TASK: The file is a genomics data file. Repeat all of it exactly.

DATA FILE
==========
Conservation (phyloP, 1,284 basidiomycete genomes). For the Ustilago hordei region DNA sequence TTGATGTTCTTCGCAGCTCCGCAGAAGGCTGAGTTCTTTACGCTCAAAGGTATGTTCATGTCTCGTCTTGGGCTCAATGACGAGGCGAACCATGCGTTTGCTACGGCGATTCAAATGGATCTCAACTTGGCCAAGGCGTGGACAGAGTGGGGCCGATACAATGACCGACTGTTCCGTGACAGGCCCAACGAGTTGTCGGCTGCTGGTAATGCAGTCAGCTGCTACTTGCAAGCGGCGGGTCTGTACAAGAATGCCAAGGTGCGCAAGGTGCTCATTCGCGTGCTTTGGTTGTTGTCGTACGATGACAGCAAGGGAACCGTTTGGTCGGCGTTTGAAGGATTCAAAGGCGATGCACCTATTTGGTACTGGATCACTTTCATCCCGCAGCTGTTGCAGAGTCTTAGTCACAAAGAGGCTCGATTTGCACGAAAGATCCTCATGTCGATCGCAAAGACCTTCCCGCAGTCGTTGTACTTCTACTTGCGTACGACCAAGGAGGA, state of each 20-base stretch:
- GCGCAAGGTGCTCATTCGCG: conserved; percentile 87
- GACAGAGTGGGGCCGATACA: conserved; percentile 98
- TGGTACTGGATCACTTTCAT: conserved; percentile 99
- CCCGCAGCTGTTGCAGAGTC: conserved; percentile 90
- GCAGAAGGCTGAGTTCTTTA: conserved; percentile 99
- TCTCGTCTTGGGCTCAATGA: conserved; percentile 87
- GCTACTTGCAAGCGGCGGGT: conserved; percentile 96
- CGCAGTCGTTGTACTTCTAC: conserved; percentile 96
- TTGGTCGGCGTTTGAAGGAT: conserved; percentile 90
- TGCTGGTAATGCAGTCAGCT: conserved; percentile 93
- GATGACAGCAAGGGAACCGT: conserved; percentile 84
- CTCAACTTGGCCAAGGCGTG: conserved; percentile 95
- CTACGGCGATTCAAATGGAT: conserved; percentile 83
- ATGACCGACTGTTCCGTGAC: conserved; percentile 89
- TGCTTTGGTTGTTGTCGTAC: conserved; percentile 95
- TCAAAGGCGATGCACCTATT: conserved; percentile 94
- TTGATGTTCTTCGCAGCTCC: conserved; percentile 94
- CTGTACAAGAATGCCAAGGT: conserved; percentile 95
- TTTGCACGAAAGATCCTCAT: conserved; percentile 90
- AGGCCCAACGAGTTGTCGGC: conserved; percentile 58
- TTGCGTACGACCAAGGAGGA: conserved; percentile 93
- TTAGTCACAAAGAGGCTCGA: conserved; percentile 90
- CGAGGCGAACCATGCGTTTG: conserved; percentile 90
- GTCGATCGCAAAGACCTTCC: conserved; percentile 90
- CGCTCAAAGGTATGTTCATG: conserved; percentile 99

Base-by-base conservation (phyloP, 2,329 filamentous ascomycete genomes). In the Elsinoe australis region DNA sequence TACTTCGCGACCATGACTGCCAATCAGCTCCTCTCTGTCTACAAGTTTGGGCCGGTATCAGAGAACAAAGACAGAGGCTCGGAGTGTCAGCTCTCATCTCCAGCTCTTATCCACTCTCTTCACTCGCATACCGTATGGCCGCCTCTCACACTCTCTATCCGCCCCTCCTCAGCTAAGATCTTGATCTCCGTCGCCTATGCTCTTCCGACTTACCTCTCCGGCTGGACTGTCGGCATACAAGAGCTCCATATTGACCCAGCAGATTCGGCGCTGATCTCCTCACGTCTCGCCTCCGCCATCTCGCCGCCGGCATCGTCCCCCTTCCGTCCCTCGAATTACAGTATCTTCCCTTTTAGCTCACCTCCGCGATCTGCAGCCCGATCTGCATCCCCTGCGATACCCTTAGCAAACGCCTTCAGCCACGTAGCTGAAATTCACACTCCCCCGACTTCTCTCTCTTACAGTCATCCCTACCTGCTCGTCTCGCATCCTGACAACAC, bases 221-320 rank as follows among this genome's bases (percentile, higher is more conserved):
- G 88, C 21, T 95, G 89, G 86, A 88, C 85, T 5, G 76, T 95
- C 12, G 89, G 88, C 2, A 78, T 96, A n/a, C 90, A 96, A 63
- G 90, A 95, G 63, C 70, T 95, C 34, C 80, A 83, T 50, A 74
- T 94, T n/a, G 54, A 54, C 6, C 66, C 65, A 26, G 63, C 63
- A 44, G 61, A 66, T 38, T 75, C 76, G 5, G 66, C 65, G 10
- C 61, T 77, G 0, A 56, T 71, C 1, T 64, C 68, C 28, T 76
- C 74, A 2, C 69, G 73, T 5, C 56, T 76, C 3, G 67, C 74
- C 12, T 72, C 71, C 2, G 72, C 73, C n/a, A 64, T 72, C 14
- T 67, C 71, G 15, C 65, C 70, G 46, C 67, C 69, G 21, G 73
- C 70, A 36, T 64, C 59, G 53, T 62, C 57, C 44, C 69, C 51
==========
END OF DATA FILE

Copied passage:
Conservation (phyloP, 1,284 basidiomycete genomes). For the Ustilago hordei region DNA sequence TTGATGTTCTTCGCAGCTCCGCAGAAGGCTGAGTTCTTTACGCTCAAAGGTATGTTCATGTCTCGTCTTGGGCTCAATGACGAGGCGAACCATGCGTTTGCTACGGCGATTCAAATGGATCTCAACTTGGCCAAGGCGTGGACAGAGTGGGGCCGATACAATGACCGACTGTTCCGTGACAGGCCCAACGAGTTGTCGGCTGCTGGTAATGCAGTCAGCTGCTACTTGCAAGCGGCGGGTCTGTACAAGAATGCCAAGGTGCGCAAGGTGCTCATTCGCGTGCTTTGGTTGTTGTCGTACGATGACAGCAAGGGAACCGTTTGGTCGGCGTTTGAAGGATTCAAAGGCGATGCACCTATTTGGTACTGGATCACTTTCATCCCGCAGCTGTTGCAGAGTCTTAGTCACAAAGAGGCTCGATTTGCACGAAAGATCCTCATGTCGATCGCAAAGACCTTCCCGCAGTCGTTGTACTTCTACTTGCGTACGACCAAGGAGGA, state of each 20-base stretch:
- GCGCAAGGTGCTCATTCGCG: conserved; percentile 87
- GACAGAGTGGGGCCGATACA: conserved; percentile 98
- TGGTACTGGATCACTTTCAT: conserved; percentile 99
- CCCGCAGCTGTTGCAGAGTC: conserved; percentile 90
- GCAGAAGGCTGAGTTCTTTA: conserved; percentile 99
- TCTCGTCTTGGGCTCAATGA: conserved; percentile 87
- GCTACTTGCAAGCGGCGGGT: conserved; percentile 96
- CGCAGTCGTTGTACTTCTAC: conserved; percentile 96
- TTGGTCGGCGTTTGAAGGAT: conserved; percentile 90
- TGCTGGTAATGCAGTCAGCT: conserved; percentile 93
- GATGACAGCAAGGGAACCGT: conserved; percentile 84
- CTCAACTTGGCCAAGGCGTG: conserved; percentile 95
- CTACGGCGATTCAAATGGAT: conserved; percentile 83
- ATGACCGACTGTTCCGTGAC: conserved; percentile 89
- TGCTTTGGTTGTTGTCGTAC: conserved; percentile 95
- TCAAAGGCGATGCACCTATT: conserved; percentile 94
- TTGATGTTCTTCGCAGCTCC: conserved; percentile 94
- CTGTACAAGAATGCCAAGGT: conserved; percentile 95
- TTTGCACGAAAGATCCTCAT: conserved; percentile 90
- AGGCCCAACGAGTTGTCGGC: conserved; percentile 58
- TTGCGTACGACCAAGGAGGA: conserved; percentile 93
- TTAGTCACAAAGAGGCTCGA: conserved; percentile 90
- CGAGGCGAACCATGCGTTTG: conserved; percentile 90
- GTCGATCGCAAAGACCTTCC: conserved; percentile 90
- CGCTCAAAGGTATGTTCATG: conserved; percentile 99

Base-by-base conservation (phyloP, 2,329 filamentous ascomycete genomes). In the Elsinoe australis region DNA sequence TACTTCGCGACCATGACTGCCAATCAGCTCCTCTCTGTCTACAAGTTTGGGCCGGTATCAGAGAACAAAGACAGAGGCTCGGAGTGTCAGCTCTCATCTCCAGCTCTTATCCACTCTCTTCACTCGCATACCGTATGGCCGCCTCTCACACTCTCTATCCGCCCCTCCTCAGCTAAGATCTTGATCTCCGTCGCCTATGCTCTTCCGACTTACCTCTCCGGCTGGACTGTCGGCATACAAGAGCTCCATATTGACCCAGCAGATTCGGCGCTGATCTCCTCACGTCTCGCCTCCGCCATCTCGCCGCCGGCATCGTCCCCCTTCCGTCCCTCGAATTACAGTATCTTCCCTTTTAGCTCACCTCCGCGATCTGCAGCCCGATCTGCATCCCCTGCGATACCCTTAGCAAACGCCTTCAGCCACGTAGCTGAAATTCACACTCCCCCGACTTCTCTCTCTTACAGTCATCCCTACCTGCTCGTCTCGCATCCTGACAACAC, bases 221-320 rank as follows among this genome's bases (percentile, higher is more conserved):
- G 88, C 21, T 95, G 89, G 86, A 88, C 85, T 5, G 76, T 95
- C 12, G 89, G 88, C 2, A 78, T 96, A n/a, C 90, A 96, A 63
- G 90, A 95, G 63, C 70, T 95, C 34, C 80, A 83, T 50, A 74
- T 94, T n/a, G 54, A 54, C 6, C 66, C 65, A 26, G 63, C 63
- A 44, G 61, A 66, T 38, T 75, C 76, G 5, G 66, C 65, G 10
- C 61, T 77, G 0, A 56, T 71, C 1, T 64, C 68, C 28, T 76
- C 74, A 2, C 69, G 73, T 5, C 56, T 76, C 3, G 67, C 74
- C 12, T 72, C 71, C 2, G 72, C 73, C n/a, A 64, T 72, C 14
- T 67, C 71, G 15, C 65, C 70, G 46, C 67, C 69, G 21, G 73
- C 70, A 36, T 64, C 59, G 53, T 62, C 57, C 44, C 69, C 51